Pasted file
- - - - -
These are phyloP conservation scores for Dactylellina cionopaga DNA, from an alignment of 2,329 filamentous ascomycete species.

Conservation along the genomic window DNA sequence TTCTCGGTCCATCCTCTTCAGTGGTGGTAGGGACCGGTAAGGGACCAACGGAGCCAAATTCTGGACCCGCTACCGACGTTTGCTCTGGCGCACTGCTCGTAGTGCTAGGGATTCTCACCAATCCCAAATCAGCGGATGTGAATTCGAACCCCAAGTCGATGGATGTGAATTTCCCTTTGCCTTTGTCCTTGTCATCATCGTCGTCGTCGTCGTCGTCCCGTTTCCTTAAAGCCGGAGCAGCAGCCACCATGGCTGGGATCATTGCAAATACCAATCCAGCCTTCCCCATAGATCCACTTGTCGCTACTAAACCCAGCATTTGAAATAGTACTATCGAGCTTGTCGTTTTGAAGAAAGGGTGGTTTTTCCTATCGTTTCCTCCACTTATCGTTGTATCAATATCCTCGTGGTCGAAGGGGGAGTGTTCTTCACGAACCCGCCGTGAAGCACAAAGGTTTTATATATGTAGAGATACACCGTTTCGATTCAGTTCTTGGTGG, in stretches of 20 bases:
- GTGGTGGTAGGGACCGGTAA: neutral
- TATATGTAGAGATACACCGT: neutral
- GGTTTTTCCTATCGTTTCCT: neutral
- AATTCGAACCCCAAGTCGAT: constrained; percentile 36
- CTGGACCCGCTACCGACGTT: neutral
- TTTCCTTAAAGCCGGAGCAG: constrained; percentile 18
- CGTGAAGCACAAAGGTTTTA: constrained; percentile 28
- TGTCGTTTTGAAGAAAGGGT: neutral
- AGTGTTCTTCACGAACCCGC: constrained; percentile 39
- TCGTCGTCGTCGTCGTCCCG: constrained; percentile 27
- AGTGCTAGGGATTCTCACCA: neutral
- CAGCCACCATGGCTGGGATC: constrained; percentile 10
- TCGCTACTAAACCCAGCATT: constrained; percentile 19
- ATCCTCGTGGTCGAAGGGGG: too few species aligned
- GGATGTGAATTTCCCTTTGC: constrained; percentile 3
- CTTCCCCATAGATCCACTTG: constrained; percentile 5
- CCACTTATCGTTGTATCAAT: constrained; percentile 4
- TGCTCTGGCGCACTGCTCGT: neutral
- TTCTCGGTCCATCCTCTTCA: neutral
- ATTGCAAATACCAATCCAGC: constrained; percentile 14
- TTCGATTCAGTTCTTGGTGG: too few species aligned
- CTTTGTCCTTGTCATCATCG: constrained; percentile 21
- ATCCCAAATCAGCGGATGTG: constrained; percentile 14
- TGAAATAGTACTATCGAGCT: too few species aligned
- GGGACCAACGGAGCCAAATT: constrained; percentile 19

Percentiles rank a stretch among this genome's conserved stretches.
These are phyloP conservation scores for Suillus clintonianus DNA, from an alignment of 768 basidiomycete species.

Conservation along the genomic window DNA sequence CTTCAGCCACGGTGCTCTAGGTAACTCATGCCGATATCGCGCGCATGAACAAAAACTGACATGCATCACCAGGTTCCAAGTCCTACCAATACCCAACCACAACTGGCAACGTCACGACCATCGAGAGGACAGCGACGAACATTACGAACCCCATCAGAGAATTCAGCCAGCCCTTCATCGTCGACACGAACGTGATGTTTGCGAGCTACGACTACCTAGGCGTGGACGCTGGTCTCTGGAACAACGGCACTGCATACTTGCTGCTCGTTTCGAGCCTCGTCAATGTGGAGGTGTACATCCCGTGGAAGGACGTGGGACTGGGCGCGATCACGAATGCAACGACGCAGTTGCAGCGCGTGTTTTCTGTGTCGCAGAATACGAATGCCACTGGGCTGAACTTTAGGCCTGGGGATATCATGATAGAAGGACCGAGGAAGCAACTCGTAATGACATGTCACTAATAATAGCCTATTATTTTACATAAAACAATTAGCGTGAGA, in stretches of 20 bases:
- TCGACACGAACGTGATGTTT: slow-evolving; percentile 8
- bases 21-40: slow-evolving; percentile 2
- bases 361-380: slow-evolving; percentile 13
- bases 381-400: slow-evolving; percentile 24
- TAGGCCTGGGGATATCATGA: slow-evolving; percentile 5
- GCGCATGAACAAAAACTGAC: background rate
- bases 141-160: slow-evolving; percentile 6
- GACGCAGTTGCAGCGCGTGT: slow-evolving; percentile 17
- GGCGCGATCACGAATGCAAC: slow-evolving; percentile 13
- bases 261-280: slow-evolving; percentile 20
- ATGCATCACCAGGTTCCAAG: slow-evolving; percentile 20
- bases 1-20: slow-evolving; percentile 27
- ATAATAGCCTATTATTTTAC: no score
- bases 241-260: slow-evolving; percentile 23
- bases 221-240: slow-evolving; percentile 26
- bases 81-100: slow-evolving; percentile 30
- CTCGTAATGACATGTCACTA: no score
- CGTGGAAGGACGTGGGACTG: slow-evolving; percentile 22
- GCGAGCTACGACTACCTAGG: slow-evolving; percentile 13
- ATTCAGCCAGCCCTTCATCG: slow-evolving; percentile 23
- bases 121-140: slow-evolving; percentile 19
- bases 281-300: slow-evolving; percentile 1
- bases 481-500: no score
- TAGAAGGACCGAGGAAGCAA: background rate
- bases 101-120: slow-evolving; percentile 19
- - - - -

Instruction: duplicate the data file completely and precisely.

These are phyloP conservation scores for Dactylellina cionopaga DNA, from an alignment of 2,329 filamentous ascomycete species.

Conservation along the genomic window DNA sequence TTCTCGGTCCATCCTCTTCAGTGGTGGTAGGGACCGGTAAGGGACCAACGGAGCCAAATTCTGGACCCGCTACCGACGTTTGCTCTGGCGCACTGCTCGTAGTGCTAGGGATTCTCACCAATCCCAAATCAGCGGATGTGAATTCGAACCCCAAGTCGATGGATGTGAATTTCCCTTTGCCTTTGTCCTTGTCATCATCGTCGTCGTCGTCGTCGTCCCGTTTCCTTAAAGCCGGAGCAGCAGCCACCATGGCTGGGATCATTGCAAATACCAATCCAGCCTTCCCCATAGATCCACTTGTCGCTACTAAACCCAGCATTTGAAATAGTACTATCGAGCTTGTCGTTTTGAAGAAAGGGTGGTTTTTCCTATCGTTTCCTCCACTTATCGTTGTATCAATATCCTCGTGGTCGAAGGGGGAGTGTTCTTCACGAACCCGCCGTGAAGCACAAAGGTTTTATATATGTAGAGATACACCGTTTCGATTCAGTTCTTGGTGG, in stretches of 20 bases:
- GTGGTGGTAGGGACCGGTAA: neutral
- TATATGTAGAGATACACCGT: neutral
- GGTTTTTCCTATCGTTTCCT: neutral
- AATTCGAACCCCAAGTCGAT: constrained; percentile 36
- CTGGACCCGCTACCGACGTT: neutral
- TTTCCTTAAAGCCGGAGCAG: constrained; percentile 18
- CGTGAAGCACAAAGGTTTTA: constrained; percentile 28
- TGTCGTTTTGAAGAAAGGGT: neutral
- AGTGTTCTTCACGAACCCGC: constrained; percentile 39
- TCGTCGTCGTCGTCGTCCCG: constrained; percentile 27
- AGTGCTAGGGATTCTCACCA: neutral
- CAGCCACCATGGCTGGGATC: constrained; percentile 10
- TCGCTACTAAACCCAGCATT: constrained; percentile 19
- ATCCTCGTGGTCGAAGGGGG: too few species aligned
- GGATGTGAATTTCCCTTTGC: constrained; percentile 3
- CTTCCCCATAGATCCACTTG: constrained; percentile 5
- CCACTTATCGTTGTATCAAT: constrained; percentile 4
- TGCTCTGGCGCACTGCTCGT: neutral
- TTCTCGGTCCATCCTCTTCA: neutral
- ATTGCAAATACCAATCCAGC: constrained; percentile 14
- TTCGATTCAGTTCTTGGTGG: too few species aligned
- CTTTGTCCTTGTCATCATCG: constrained; percentile 21
- ATCCCAAATCAGCGGATGTG: constrained; percentile 14
- TGAAATAGTACTATCGAGCT: too few species aligned
- GGGACCAACGGAGCCAAATT: constrained; percentile 19

Percentiles rank a stretch among this genome's conserved stretches.
These are phyloP conservation scores for Suillus clintonianus DNA, from an alignment of 768 basidiomycete species.

Conservation along the genomic window DNA sequence CTTCAGCCACGGTGCTCTAGGTAACTCATGCCGATATCGCGCGCATGAACAAAAACTGACATGCATCACCAGGTTCCAAGTCCTACCAATACCCAACCACAACTGGCAACGTCACGACCATCGAGAGGACAGCGACGAACATTACGAACCCCATCAGAGAATTCAGCCAGCCCTTCATCGTCGACACGAACGTGATGTTTGCGAGCTACGACTACCTAGGCGTGGACGCTGGTCTCTGGAACAACGGCACTGCATACTTGCTGCTCGTTTCGAGCCTCGTCAATGTGGAGGTGTACATCCCGTGGAAGGACGTGGGACTGGGCGCGATCACGAATGCAACGACGCAGTTGCAGCGCGTGTTTTCTGTGTCGCAGAATACGAATGCCACTGGGCTGAACTTTAGGCCTGGGGATATCATGATAGAAGGACCGAGGAAGCAACTCGTAATGACATGTCACTAATAATAGCCTATTATTTTACATAAAACAATTAGCGTGAGA, in stretches of 20 bases:
- TCGACACGAACGTGATGTTT: slow-evolving; percentile 8
- bases 21-40: slow-evolving; percentile 2
- bases 361-380: slow-evolving; percentile 13
- bases 381-400: slow-evolving; percentile 24
- TAGGCCTGGGGATATCATGA: slow-evolving; percentile 5
- GCGCATGAACAAAAACTGAC: background rate
- bases 141-160: slow-evolving; percentile 6
- GACGCAGTTGCAGCGCGTGT: slow-evolving; percentile 17
- GGCGCGATCACGAATGCAAC: slow-evolving; percentile 13
- bases 261-280: slow-evolving; percentile 20
- ATGCATCACCAGGTTCCAAG: slow-evolving; percentile 20
- bases 1-20: slow-evolving; percentile 27
- ATAATAGCCTATTATTTTAC: no score
- bases 241-260: slow-evolving; percentile 23
- bases 221-240: slow-evolving; percentile 26
- bases 81-100: slow-evolving; percentile 30
- CTCGTAATGACATGTCACTA: no score
- CGTGGAAGGACGTGGGACTG: slow-evolving; percentile 22
- GCGAGCTACGACTACCTAGG: slow-evolving; percentile 13
- ATTCAGCCAGCCCTTCATCG: slow-evolving; percentile 23
- bases 121-140: slow-evolving; percentile 19
- bases 281-300: slow-evolving; percentile 1
- bases 481-500: no score
- TAGAAGGACCGAGGAAGCAA: background rate
- bases 101-120: slow-evolving; percentile 19